The Humpbacks were on crazy long dive times during Wednesday’s Wake up With the Whales Cruise. We had to travel around a lot just to find any of them, and once we did, they’d spout and sound. We saw 4 different Humpbacks during the trip but the sightings weren’t good enough to satisfy Captain Jeff. He called the trip a “Fluke” and invited our guests to return on another Whale Watch Cruise for FREE.
We also had a couple of Humpback sightings during our Snorkel and Whale Watch Adventure Cruise, including one whale who did a single peduncle throw for some reason. We were about 500 yards away from him, and we didn’t see any other whales close by, so it left us wondering what all that was about.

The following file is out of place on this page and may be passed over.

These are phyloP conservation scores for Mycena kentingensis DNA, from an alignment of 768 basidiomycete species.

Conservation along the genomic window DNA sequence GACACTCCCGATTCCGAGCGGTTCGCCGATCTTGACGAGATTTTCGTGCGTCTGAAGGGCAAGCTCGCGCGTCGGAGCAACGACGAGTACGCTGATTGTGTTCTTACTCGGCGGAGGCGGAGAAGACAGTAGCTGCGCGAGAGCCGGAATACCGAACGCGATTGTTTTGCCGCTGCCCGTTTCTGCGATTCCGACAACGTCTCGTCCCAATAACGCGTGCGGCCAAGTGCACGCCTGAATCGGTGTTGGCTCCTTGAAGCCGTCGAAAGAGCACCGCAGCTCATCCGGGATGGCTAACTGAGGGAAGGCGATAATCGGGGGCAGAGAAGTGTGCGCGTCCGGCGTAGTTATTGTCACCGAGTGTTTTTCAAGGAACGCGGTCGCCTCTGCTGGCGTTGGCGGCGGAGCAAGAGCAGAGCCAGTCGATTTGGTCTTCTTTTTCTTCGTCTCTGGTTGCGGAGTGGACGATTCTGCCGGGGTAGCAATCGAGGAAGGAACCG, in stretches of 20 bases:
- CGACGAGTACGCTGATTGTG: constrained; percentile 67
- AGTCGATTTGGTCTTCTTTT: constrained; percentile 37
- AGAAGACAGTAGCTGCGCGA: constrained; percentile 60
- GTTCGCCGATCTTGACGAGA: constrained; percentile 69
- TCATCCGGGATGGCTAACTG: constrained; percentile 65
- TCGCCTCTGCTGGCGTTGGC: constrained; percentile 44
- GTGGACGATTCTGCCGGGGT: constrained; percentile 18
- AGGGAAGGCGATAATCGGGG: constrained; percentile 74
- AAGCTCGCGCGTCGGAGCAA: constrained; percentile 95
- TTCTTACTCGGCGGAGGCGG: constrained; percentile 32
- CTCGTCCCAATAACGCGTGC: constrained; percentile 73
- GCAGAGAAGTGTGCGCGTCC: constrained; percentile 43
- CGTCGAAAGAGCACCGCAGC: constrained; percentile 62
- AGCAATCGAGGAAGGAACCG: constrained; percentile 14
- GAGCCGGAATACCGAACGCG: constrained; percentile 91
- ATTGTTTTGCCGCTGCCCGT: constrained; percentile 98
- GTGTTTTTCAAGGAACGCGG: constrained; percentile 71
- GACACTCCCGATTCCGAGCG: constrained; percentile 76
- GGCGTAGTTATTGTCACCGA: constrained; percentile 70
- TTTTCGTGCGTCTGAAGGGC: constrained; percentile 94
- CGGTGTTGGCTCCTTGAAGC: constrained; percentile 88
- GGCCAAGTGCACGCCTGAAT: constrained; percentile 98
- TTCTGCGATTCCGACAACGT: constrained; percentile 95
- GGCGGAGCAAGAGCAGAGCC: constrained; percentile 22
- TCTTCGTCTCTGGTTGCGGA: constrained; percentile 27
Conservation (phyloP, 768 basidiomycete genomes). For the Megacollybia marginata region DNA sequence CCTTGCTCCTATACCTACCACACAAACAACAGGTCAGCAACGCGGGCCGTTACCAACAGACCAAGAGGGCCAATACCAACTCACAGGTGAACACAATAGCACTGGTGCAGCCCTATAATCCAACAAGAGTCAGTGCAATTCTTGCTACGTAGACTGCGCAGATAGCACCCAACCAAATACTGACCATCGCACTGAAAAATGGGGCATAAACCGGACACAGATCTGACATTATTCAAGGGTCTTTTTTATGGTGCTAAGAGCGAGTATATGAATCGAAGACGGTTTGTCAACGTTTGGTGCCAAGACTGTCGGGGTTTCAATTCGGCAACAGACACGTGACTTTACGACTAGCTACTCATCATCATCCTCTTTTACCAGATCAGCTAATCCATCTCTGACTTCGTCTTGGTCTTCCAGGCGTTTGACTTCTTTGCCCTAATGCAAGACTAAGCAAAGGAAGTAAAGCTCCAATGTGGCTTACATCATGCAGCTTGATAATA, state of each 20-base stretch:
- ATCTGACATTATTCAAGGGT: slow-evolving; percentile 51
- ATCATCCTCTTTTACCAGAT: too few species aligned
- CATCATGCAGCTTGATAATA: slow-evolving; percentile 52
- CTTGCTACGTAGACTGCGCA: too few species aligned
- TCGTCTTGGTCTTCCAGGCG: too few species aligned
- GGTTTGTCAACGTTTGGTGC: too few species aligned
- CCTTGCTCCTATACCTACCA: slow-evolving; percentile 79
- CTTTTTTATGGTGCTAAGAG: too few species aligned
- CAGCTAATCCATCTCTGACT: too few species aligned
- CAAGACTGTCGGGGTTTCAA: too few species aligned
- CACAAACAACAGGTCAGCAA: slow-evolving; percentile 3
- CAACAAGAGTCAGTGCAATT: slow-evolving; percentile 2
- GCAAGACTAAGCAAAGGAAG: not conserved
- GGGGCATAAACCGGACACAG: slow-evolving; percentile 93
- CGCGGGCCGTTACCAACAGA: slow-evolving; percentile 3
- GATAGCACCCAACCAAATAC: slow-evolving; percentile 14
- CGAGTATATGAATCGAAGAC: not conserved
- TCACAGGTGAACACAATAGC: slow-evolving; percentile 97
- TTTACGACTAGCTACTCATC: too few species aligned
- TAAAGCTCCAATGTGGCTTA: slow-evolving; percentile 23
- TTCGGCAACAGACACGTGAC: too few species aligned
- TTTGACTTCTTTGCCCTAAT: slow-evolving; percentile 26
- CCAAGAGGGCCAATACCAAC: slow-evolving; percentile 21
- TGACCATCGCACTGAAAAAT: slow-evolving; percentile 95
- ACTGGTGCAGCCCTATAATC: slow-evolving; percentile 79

Captain Claire’s Humpback Fact of the Day: Recently, researchers studying singing male Humpbacks were able to determine that immature males (they based maturity level on length and testes weights) join mature Humpbacks in singing. Since we know that the female Humpbacks don’t respond to an individual male’s song – it’s not like a songbird’s song, designed to attract a female and repel other males – the researchers theorize that the Humpbacks’ songs are meant to attract females to the “arena” where the males are congregating. Though the immature males won’t mate successfully with the arriving females, spending their time singing probably provides some benefits to them too. Not only are they learning the local version of the song, but they may also be learning the social rules of mating.